Dating hebrew scriptures
The Society's next discussion of "absolute dates" is found in the 1963 book All Scripture Is Inspired of God and Beneficial. The last of these is from The Encyclopedia Britannica, Eleventh Edition, Vol. It is not clear from this reference that the Eleventh Edition was published in 19.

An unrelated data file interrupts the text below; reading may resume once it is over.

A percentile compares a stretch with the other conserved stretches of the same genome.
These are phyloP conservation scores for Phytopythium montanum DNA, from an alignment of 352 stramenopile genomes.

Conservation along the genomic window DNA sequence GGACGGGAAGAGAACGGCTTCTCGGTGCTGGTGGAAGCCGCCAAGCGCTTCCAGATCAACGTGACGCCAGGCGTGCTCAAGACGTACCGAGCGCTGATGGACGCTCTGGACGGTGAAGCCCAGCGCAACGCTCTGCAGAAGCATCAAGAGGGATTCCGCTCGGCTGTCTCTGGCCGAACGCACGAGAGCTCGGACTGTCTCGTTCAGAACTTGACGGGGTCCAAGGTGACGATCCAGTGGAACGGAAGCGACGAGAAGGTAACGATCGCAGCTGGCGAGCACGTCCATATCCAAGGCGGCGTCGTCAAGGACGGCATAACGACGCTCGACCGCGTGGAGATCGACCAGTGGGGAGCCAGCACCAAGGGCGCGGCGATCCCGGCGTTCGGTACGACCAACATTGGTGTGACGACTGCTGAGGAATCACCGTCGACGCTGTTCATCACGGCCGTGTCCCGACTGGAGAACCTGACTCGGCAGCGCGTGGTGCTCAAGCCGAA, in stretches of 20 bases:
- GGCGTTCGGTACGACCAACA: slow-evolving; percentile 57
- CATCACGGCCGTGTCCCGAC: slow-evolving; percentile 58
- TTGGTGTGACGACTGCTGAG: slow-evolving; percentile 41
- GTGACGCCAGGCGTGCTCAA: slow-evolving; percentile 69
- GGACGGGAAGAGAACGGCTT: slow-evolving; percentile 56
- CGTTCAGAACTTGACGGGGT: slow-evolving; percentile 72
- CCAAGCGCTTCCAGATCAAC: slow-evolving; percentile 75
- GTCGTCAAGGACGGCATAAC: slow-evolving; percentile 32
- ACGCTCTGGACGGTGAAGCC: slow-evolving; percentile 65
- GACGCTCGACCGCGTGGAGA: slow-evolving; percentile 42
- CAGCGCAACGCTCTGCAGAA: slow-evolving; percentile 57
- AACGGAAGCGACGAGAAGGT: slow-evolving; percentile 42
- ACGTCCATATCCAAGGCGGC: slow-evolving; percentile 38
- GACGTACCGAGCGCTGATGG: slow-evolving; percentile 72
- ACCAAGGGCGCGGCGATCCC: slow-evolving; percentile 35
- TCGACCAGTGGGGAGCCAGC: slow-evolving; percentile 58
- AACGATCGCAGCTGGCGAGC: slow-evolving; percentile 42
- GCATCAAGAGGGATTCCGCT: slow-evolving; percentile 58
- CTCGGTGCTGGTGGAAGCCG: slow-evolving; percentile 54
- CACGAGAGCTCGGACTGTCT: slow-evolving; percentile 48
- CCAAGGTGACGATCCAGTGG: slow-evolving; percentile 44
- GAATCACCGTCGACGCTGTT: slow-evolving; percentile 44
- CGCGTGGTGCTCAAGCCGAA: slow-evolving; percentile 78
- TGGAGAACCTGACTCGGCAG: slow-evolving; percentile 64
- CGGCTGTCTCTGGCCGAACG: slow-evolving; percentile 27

Although the earlier book allows that secular history may prove the actual date of a biblical event, the later edition leaves the question open by giving no criteria for determining what is a "sound basis for acceptance." This allows the Society the option of picking and choosing among secular evidences for those that support its notions -- the smorgasbord approach to scholarship. The pagan record was made by King Nabonidus, and it has been dated by him in what is known as the Nabonidus Chronicle, discovered in 1879.... It was only stated that recognized authorities supported the date. On page 268 it discussed "absolute dates" and said: For calculating Hebrew Scripture dates, the absolute date of October 5 to 6 in the year 539 B. That was concerning the time when the Medes and Persians under Cyrus the Great... This, in turn, enables modern scholars, with their knowledge of astronomy, to translate these dates into terms of the Julian or Gregorian calendars. has been inserted by translators." [May 15, 1971 Watchtower, p. Here are some other references: The 1990 All Scripture book said on page 283 that "the Nabonidus Chronicle gives the month and day of the city's fall (the year is missing)." The Aid book mentioned on page 1197 (subject "Nabonidus") that "it may be noted that the phrase 'seventeenth year' does not appear on the tablet, that portion of the text being damaged." The Insight book, Vol.A comparison of the 1963 All Scripture book with the 1990 edition demonstrates why the terminology has changed. The Nabonidus Chronicle gives the month and day of the city's fall (the year is missing). It is not entirely clear what "the Babylonian tablets" refer to, since there are many categories of such, like business and administrative documents, historical narratives, astronomical diaries, etc. Included as a sort of appendix was a list, or canon, of kings and the lengths of their reigning years, which served as a chronological scale for his astronomical data. It did not pretend to give a complete list of all the rulers of either Babylon or Persia, nor the exact month or day of the beginning of their reigns, but it was a device which made possible the correct allocation into a broad chronological scheme of certain astronomical data which were then available. for the Jews' return from captivity, are well established. The Society changed many of its ideas as a result of the research. The August 15, 1968 Watchtower published a series of three articles that amounted to a major position statement on chronology in connection with establishing 1975 as the end of 6000 years of human history. This important find was discovered in ruins near the city of Baghdad in 1879, and it is now preserved in the British Museum. The article correctly states that the fixing of 539 is based on the Chronicle, not that the Chronicle directly states the date.The earlier book said on page 281, under the sub-title "Absolute Dates": Reliable Bible chronology is based on certain pivotal dates. Secular chronologers have thus set the date for the fall of Babylon as... "Ptolemy" refers to the writings in Claudius Ptolemy's famous astronomical work, the Almagest (c. The list has come to be called "Ptolemy's canon," and includes kings that ruled Babylon, Persia, etc., down to Ptolemy's time in the 2nd century A. Kings whose reigns were less than a year and which did not embrace the new year's day were not mentioned in the canon." This is why, for example, the Babylonian king Labashi-Marduk, who reigned only two or three months, is not mentioned in the canon. Interestingly, the September 15, 1965 Watchtower forgot about the intermediate calculations leading from the fall of Babylon in 539 B. However, there were still many holes in the arguments on chronology. This was the year that the Medes and Persians overthrew Babylon and it was definitely established in secular history when a record was found of King Nabonidus, the father and coregent of King Belshazzar. On page 488 the first article stated a fine principle: [An absolute] date must be one where sacred and secular historical events coincide and are linked in perfect agreement with current methods of measuring time distances.... A translation of this finding was published by Sidney Smith in... This point was missed in all of the earlier publications. Finegan is quoted about the Nabonidus Chronicle, but he clearly states in his book that the "exact dates" he refers to are the day and month, not the year.The reference did not have to be concealed, for it could have been cited in the manner the Insight book did on page 457 in two places: "The Encyclopedia Britannica, 1911, Vol. The quoted material leaves out another clue as to how long the Society had been concealing information about 539 B. All Scripture quotes from Britannica: Why the war with Babylon, which had become inevitable, was delayed until 539, we do not know.Here too Cyrus in a single campaign destroyed a mighty state.